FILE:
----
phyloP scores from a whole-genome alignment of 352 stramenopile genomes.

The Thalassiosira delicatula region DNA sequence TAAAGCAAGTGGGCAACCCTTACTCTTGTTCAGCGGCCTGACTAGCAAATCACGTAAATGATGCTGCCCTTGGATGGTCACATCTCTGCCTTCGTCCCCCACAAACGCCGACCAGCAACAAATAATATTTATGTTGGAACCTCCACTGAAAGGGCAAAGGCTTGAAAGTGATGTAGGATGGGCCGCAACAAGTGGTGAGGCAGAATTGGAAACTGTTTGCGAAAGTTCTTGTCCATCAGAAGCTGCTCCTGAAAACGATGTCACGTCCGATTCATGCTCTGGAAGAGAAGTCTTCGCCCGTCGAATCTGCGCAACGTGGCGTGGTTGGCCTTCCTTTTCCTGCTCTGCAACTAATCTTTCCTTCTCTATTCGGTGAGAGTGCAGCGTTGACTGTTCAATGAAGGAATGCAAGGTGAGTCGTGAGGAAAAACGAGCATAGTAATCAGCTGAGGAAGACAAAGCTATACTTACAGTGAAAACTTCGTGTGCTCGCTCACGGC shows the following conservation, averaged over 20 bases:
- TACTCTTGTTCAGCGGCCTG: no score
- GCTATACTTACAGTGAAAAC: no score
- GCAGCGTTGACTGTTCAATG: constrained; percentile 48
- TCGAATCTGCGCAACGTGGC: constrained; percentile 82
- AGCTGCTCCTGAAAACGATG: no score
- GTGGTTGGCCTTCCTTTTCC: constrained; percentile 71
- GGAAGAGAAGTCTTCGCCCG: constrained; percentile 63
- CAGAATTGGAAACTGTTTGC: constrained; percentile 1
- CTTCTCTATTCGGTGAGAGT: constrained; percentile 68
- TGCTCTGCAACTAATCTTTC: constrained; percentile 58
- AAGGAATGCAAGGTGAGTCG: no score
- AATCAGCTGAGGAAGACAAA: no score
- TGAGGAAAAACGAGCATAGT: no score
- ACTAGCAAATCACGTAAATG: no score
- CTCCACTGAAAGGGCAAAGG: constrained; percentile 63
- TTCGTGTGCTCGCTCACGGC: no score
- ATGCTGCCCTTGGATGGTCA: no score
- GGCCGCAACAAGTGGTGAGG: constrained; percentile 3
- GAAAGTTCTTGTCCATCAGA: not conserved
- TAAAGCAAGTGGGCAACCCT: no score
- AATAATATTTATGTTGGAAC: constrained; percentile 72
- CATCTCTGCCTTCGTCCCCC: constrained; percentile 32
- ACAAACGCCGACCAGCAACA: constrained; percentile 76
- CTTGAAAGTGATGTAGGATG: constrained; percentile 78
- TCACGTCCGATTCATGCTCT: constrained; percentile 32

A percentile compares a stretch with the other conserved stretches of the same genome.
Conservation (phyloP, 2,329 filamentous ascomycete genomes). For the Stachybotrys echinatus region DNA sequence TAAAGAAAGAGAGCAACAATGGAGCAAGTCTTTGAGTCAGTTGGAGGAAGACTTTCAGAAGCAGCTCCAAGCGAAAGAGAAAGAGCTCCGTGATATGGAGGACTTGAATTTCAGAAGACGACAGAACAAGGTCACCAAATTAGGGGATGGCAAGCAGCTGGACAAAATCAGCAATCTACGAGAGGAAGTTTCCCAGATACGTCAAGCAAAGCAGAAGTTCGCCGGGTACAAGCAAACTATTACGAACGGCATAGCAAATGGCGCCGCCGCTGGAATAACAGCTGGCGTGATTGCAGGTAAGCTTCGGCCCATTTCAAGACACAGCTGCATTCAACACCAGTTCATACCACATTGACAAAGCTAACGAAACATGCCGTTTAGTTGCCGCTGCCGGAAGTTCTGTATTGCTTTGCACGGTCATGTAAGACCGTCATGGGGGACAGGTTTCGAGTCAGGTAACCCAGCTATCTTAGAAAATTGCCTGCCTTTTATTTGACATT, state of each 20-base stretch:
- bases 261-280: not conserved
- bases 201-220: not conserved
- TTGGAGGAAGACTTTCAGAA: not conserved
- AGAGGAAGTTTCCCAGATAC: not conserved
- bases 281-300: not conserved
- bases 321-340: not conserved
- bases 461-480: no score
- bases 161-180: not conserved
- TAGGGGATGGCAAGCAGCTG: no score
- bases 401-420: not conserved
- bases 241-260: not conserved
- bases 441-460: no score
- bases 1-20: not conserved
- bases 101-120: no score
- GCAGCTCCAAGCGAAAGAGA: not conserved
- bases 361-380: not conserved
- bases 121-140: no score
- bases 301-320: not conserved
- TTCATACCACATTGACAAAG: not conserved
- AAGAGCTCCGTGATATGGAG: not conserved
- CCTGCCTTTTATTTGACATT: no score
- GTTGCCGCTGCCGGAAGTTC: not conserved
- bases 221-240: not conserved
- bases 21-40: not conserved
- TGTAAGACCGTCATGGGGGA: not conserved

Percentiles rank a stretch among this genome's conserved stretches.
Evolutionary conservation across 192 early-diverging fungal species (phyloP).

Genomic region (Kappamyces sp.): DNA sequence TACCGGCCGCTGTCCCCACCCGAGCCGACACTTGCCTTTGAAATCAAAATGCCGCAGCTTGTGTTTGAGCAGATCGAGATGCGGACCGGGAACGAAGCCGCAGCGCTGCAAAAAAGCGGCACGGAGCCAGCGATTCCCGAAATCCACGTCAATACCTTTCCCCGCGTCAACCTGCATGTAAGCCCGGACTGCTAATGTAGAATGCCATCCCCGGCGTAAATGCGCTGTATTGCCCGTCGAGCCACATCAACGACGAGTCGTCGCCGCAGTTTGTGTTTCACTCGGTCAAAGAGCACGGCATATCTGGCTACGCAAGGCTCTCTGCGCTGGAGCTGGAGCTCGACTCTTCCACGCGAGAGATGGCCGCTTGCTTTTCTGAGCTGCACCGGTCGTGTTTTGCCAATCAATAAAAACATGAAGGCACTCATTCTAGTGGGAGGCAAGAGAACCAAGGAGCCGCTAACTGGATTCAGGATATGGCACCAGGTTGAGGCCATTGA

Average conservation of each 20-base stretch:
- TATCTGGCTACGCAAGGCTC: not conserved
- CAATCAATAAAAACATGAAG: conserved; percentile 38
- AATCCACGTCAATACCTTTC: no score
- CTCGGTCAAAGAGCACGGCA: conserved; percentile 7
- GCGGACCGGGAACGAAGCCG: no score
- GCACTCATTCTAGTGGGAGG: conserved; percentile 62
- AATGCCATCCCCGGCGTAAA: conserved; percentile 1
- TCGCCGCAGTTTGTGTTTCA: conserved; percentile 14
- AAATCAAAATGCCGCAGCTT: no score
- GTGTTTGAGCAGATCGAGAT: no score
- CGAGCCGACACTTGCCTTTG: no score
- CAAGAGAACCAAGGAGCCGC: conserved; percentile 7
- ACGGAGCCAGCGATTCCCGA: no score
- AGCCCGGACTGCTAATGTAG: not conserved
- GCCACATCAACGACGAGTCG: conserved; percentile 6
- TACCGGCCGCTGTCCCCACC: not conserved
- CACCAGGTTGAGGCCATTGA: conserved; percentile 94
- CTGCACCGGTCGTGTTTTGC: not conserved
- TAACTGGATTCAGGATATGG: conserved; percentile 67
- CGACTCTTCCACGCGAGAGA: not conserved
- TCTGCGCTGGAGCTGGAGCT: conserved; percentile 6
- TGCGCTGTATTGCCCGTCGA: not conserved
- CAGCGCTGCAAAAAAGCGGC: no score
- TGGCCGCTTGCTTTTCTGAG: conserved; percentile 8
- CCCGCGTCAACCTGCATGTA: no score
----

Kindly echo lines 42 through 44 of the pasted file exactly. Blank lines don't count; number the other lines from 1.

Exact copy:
- bases 1-20: not conserved
- bases 101-120: no score
- GCAGCTCCAAGCGAAAGAGA: not conserved